But Rand had a favourite author who she wrote about frequently. The inestimable Victor Hugo. My only exposure to Hugo had been in French class, where we studied an excerpt called Cossette and Marius. It was excruciatingly boring. Really, why do they make teen age boys read mushy stuff like that? In any event, Rand got me to thinking I should check out Hugo, so I did, reading Ninety-Three, The Man Who Laughs and Toilers of the Sea. I loved them. Later I got great pleasure from Les Miserables, which was also one of Rand’s favourite books. The link is to my review of the musical.
Ironically, one of the novels she recommended and which I read and enjoyed was Quo Vadis by Henryk Sienkiewicz, It is the quintessential Christian novel, telling of the period in ancient Rome when Nero ruled. St. Peter plays a prominent role in this story of early Christianity. Why would Rand recommend it? Because it was romanticist at its core.
- Got me interested in pulp fiction. While Rand loved Hugo, she also enjoyed some pulp fiction. In particular, she was a big fan of both Mickey Spillane and Ian Fleming. Mike Hammer and James Bond were her heroes. Many people may brush them aside as low brow, but Rand loved them and explained why. And she got me to sample their works, which I enjoyed a lot. She also liked certain popular TV shows of her era (notably Charlie’s Angels of all things) and was a big fan of the actress, Marilyn Monroe. (And all you Rand haters thought you knew Ayn Rand! Ha!)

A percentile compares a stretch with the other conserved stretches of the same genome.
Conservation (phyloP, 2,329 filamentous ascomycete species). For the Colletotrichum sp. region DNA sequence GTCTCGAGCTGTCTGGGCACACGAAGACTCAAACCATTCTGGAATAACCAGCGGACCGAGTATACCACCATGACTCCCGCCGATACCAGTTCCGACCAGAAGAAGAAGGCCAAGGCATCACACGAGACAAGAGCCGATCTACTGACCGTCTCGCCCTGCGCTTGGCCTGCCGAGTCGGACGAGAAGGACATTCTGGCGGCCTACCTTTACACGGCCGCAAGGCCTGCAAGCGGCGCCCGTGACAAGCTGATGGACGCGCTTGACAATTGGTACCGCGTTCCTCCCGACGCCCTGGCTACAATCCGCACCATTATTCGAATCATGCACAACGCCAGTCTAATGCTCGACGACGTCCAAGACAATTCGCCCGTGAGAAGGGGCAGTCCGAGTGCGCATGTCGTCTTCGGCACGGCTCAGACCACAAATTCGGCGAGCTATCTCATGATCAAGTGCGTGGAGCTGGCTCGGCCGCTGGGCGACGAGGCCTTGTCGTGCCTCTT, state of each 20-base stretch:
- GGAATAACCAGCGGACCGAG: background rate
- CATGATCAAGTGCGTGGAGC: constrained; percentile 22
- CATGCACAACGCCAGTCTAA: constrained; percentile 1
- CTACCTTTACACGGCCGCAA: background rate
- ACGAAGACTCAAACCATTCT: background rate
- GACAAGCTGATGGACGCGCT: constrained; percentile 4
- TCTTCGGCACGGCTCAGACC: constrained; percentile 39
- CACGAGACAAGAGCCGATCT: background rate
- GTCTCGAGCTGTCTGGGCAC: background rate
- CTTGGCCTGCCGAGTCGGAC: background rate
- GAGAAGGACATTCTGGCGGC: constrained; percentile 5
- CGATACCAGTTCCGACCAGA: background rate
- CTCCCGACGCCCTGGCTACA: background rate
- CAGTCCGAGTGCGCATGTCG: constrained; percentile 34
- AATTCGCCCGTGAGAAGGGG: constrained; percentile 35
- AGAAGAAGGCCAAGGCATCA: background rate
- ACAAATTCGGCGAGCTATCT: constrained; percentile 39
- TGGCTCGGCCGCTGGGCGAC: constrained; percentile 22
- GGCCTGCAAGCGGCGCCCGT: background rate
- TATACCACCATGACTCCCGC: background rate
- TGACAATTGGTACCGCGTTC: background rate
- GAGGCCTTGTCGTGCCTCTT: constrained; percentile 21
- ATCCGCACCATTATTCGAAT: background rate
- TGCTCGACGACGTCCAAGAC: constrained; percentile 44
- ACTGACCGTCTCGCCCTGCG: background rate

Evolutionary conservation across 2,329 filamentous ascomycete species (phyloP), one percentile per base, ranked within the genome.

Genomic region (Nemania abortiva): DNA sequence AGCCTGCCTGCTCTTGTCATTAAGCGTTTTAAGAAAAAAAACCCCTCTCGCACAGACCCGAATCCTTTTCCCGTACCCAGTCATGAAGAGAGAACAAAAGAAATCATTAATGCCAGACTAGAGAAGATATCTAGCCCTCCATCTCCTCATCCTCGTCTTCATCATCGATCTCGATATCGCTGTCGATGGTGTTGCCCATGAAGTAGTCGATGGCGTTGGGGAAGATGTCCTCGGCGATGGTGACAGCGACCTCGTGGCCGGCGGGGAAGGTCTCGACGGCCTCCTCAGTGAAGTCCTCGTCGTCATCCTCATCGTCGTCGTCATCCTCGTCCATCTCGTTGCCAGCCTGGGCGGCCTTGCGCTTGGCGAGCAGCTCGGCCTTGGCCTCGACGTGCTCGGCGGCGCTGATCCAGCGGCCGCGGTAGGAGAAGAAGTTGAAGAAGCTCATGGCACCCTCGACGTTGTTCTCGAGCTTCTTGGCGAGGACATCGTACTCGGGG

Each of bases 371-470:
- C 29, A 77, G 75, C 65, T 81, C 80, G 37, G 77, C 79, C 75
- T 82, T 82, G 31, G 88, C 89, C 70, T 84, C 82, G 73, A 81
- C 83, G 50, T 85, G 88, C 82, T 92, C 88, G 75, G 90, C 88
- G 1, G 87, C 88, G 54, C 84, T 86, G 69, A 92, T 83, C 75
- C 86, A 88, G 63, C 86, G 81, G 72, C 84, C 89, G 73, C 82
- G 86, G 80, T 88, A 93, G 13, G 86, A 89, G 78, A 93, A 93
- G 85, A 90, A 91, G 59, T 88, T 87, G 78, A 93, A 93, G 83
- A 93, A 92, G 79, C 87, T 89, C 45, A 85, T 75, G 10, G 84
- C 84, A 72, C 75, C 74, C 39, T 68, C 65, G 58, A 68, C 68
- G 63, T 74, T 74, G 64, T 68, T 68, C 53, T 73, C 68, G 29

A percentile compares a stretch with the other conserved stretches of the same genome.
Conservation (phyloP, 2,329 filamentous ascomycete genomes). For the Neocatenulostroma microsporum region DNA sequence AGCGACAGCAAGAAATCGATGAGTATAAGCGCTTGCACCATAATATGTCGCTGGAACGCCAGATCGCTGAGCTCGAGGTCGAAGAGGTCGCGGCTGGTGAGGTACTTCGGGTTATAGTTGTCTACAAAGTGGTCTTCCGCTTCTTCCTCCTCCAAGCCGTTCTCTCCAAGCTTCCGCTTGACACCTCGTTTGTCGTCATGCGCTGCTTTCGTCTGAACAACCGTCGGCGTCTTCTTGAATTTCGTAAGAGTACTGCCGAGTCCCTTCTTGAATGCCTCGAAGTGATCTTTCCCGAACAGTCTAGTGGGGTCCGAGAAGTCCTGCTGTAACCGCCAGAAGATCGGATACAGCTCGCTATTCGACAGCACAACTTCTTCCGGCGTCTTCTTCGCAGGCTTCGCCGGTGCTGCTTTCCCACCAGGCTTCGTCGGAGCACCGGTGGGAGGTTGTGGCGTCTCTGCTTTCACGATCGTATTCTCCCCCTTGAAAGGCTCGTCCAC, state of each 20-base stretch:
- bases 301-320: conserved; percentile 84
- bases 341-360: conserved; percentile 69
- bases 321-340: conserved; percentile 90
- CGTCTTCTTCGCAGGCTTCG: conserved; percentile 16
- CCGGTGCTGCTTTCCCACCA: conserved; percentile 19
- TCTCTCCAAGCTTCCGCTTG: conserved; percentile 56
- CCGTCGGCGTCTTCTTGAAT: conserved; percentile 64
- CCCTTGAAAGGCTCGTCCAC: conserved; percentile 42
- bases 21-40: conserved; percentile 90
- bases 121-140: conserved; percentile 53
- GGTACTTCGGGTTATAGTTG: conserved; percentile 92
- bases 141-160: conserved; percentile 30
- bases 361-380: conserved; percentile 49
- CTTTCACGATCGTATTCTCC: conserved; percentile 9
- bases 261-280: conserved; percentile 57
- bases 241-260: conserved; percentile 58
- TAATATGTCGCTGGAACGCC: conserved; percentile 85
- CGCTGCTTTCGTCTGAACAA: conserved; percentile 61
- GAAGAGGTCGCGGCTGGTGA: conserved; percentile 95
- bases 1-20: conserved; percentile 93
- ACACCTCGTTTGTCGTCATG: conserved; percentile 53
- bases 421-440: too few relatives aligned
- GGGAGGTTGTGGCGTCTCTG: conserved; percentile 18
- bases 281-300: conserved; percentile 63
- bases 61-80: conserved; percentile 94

- Got me interested in the self-actualization movement. I had been exposed to it a bit already with my reading of Maxwell Maltz’s Psycho-cybernetics, but Rand’s emphasis on personal development and personal growth gave me a lifelong interest. I have a book shelf full of such titles as The Seven Habits of Highly Successful People, Flow: The Psychology of Optimal Experience, Rich is a State of Mind, Chicken Soup for the Soul: Living Your Dreams, The Power of Focus and more. I may have pursued this interest without Rand, but she certainly helped solidify that interest.
Ayn Rand was a complex person and had a fiery personality. She opined about just about everything under the sun. But she always expressed her opinions in the context of her philosophy. Some of it I disagree with, but most of it is bang on. Like Rand, I value reason, egoism, capitalism and romanticism. I value personal development, personal growth and self-esteem. (I twice took her former associate Nathaniel Branden’s weekend program on Self-esteem and the Art of Being).
Ayn Rand was and remains one of the most powerful influences on my life and my thinking. Thank you Ayn Rand!
Liberty is a source of joy!